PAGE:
Today I broke my excursions into two parts. The first was a trip to Richmond.
"As Tasmania’s most important historic town, Richmond is one of the state’s most popular destinations, the perfect base for exploring Tasmania’s South East. Historic, romantic, family friendly, a hub for food and wine lovers with its fresh food and fine wines, grown in fertile soils under the world’s cleanest air. Good examples of Tasmania’s stark convict heritage and beautiful historic buildings. The town is as elegant today as it was in the 1820’s, when it was an important military staging post and convict station linking Hobart with Port Arthur. Nestled in the Coal River Valley, this classified historic town is famous for its Georgian architecture. The stone buildings now house galleries, teashops, craft boutiques and museums, offering every convenience and luxury to the modern visitor."
Taken from Historic Richmond web page
Leaving the city of Hobart I crossed the Derwent and picked up the A3 Expressway headed towards the airport. I exited the A3 onto the Richmond Road, B31, at Cambridge and drove in to Richmond across the historic Richmond Bridge.
An amazing construction, built by convict labour in 1823 it is the said to be the oldest bridge in Australia still carrying normal road traffic. It would certainly be the most photographed.. I was taken by the ducks swimming in the Coal River, a mixture of wild ducks and domestic breeds (with the odd seagull) , much like we have at home in Yass NSW.
Of course, no historic town with an arched bridge, a flowing river and ducks would be without an equally marvelous church adjacent. I parked the vehicle and set out on foot and enjoyed the beautiful examples of Georgian and early colonial architecture that dominate the town of Richmond.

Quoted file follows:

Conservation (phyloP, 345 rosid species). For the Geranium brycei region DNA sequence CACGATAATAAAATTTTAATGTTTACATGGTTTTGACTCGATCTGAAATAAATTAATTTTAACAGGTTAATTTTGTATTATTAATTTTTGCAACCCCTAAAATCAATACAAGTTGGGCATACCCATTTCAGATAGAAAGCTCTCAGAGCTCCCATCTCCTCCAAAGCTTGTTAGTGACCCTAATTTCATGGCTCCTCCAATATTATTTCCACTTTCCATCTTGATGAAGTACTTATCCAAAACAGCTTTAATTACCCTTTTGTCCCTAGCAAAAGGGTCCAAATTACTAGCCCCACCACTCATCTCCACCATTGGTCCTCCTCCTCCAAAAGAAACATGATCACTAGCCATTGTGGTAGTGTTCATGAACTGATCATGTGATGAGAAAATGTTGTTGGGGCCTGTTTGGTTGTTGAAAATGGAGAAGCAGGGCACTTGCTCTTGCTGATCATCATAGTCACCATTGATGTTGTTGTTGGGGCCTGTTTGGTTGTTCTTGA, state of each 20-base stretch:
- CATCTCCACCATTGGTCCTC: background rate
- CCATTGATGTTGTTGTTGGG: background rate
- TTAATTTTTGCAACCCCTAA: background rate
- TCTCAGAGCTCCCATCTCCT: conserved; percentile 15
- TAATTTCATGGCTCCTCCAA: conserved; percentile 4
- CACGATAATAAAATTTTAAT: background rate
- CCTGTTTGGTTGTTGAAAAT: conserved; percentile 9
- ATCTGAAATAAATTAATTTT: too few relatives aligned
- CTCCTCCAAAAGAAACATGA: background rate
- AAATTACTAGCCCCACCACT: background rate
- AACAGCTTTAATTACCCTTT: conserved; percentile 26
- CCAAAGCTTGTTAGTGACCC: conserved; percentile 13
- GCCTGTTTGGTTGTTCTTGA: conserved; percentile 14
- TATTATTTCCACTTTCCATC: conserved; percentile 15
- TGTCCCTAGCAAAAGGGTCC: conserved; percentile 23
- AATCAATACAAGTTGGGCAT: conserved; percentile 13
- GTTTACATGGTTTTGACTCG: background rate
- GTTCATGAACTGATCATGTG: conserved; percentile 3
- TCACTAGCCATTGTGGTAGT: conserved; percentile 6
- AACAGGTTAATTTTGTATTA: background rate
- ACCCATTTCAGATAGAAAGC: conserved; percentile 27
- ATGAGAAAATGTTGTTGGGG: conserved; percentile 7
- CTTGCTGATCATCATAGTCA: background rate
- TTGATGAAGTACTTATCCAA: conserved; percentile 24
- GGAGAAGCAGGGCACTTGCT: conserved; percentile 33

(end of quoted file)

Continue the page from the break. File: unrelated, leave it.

Richmond is on Tasmania's Convict Trail. The village was once a key military post and convict station, strategically located between Hobart and the infamous Port Arthur penal settlement. Richmond's convict buildings predate Port Arthur.
(Source: The Convict Trail )
However, the Convict Trail to Port Arthur was not on today's agenda. That was something that Rhonda and I were planning for Friday. So, firstly, a spot of morning tea in a delightful morning tea at Ma Foosies.
Then it was a bit of 'tourista' shopping at a local arts and crafts shop where I purchased a lovely Huon Pine jewellery box for Rhonda and a splendid walking stick with a brass handle for myself. Then it was up the B31 Colebrook Road until I found a link road to the right heading across to the A3 - which was now the Tasman Highway - and off up the road to Orford.